7. You mention “U.S. News wrote in their “Best Plant Based Diets” article:

Top marks went to the Mediterranean Diet (Nutritionally sound, Diverse foods and flavors, Lots of grunt work, Moderately pricey) - It is more expensive than our families current shopping plan. I like that it includes “eating fish and seafood at least a couple of times a week”

Second place went to The Flexitarian Diet (Flexible, Lots of (tasty) recipes , Emphasis on home-cooking) - The claim here is weight loss, and it allows for AFS.

The vegetarian diet was tied for 4th place.
This is good evidence FOR AFS diets.

8. The American Institute for Cancer Research says: “Plant-based foods like vegetables, fruits, whole grains, and beans should cover two thirds or more of the plate.
- this leaves 1/3 of the plate for AFS

9. “Please stop repeating myths about vegetarian/veganism you’ve heard over and over ”
No myths - my daughter was a vegan for 5-6 years. Her health suffered. Menstrual problems, headaches, depression. She simply could not get enough iron which may have been a problem with her microbiome. On a diet that includes AFS she is much healthier.

10. Great Huff Post link
“As I coach people on becoming vegan, one common refrain I hear is that it's too expensive. When funds are low, the cheap burger or basket of chicken can appear to be the best value -- the most calories for the lowest price. We've been aggressively peddled the idea that a healthy diet is an expensive diet, something only for rich folks. And our experience seems to bear that out.”

Let me conclude with this.

I am not saying a PBD is always bad.
I am saying that a balanced diet works well with a wide range of AFS and PBD foods.

You frequently cite American bad diet habits.
I agree that many Americans are incredibly obese and unhealthy.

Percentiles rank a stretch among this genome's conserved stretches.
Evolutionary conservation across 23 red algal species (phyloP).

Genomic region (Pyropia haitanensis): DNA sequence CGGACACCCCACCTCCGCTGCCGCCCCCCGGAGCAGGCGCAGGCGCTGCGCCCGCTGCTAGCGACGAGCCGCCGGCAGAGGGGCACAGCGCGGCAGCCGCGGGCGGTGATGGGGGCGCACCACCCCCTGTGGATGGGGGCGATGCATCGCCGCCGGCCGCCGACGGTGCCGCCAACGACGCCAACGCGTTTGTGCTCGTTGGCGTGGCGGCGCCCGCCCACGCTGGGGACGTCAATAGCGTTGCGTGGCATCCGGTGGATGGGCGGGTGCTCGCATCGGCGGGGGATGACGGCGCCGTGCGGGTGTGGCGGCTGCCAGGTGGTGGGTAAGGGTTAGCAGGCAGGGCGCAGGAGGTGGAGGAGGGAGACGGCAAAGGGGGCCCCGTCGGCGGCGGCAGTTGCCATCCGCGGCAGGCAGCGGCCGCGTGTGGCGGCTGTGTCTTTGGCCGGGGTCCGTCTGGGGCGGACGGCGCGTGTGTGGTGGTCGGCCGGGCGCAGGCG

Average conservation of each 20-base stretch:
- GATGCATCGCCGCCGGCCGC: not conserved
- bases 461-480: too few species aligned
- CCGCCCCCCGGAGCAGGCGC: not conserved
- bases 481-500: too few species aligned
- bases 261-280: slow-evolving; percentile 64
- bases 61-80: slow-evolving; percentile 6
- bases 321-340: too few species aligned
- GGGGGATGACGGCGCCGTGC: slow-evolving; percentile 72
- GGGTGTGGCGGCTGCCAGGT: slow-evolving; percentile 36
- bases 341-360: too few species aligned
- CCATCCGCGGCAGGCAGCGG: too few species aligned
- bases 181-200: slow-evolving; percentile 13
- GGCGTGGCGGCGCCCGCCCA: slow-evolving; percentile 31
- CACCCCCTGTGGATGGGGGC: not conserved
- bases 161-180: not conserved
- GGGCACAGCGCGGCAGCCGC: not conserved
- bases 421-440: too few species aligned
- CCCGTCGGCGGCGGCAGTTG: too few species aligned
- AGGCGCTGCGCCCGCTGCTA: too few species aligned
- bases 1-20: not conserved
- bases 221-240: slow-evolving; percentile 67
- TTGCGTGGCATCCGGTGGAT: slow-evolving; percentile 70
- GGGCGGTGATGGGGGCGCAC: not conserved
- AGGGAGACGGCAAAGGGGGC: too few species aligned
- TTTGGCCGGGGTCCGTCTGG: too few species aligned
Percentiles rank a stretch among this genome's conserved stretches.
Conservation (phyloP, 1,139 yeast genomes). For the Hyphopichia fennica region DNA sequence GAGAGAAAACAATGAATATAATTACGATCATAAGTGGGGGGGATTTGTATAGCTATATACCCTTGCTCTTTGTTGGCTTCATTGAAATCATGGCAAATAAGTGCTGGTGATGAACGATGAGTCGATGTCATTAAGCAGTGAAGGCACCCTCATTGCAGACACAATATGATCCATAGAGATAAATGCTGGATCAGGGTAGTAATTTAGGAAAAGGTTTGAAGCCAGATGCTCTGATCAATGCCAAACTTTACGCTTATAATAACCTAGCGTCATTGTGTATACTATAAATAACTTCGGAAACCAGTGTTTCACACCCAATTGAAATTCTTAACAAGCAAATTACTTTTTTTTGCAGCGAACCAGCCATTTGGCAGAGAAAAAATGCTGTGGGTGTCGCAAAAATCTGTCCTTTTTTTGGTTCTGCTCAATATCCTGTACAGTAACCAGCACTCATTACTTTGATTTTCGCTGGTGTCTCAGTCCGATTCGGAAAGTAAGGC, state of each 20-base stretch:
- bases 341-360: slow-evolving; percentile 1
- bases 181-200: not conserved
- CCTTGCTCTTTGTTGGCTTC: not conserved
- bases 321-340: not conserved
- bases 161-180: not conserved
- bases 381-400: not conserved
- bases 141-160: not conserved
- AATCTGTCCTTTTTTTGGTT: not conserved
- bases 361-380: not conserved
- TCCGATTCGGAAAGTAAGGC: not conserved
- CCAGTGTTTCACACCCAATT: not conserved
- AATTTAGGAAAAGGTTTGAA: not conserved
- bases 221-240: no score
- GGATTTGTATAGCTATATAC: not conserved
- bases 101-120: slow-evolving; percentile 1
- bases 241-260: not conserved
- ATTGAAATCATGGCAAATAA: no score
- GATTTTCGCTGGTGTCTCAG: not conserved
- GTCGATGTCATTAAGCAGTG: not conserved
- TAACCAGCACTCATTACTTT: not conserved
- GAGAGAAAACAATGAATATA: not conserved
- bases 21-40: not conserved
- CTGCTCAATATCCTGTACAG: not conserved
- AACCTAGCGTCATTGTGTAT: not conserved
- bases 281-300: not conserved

That does not change the fact that a PBD is often more work, more expensive, less local and in some cases less ethical.

In my setting (East Coast Canada) eating local is a healthy mix of fish, milk, eggs, fruit, grains, greens and meat. Much of what I eat is grown by people I know. I get a little too much starch (a good friend has a potato farm). Lobsters are too rich ($ and cholesterol) for me so I don’t make use of that harvest. Fresh fish in season is wonderful, and I hope to catch some this week. Clams & muscles can be harvested year round, but summer/fall is best. I have not often eaten moose, deer, goat or lamb except with my native or Muslim friends.

A balanced diet is better than an artificially restricted diet

Vote CON

Debate Round No. 3
10 comments have been posted on this debate. Showing 1 through 10 records.
Posted by RoyLatham 3 years ago
Except for the special yeast found that has B12, there are no plants that produce B12. However B12 is component of dirt, where it is present due to insect fragments. So the trick is to eat vegetables that are not too carefully washed.

A debate is not a chat. Making a clear resolution with well-defined terms is extremely important. the Pro side of a debate is at an disadvantage because of this reuirement to write an unambiguous resolution. Pro must always be very careful.

I didn't judge the debate based upon B12, I took the resolution in the general sense that "just as good" mean "just as easy to get all the elements of good nutrition." I was only pointing out that demanding a narrow definition doesn't help.

I once thought that vegetarians were characteristically interested in health. I learned from DDO debate and interactions that this is not true. The dominant reasons for vegetarianism have to do with religion, killing animals, or other non-health reasons. I would have readily accepted that vegetarians live longer and have better health. I'd expect to see examples of vegetarian monks who live to 108 due to their health regimen. Such is not the case. In practice, strict vegetarians fare no better than those with decidedly unhealthy meat diets.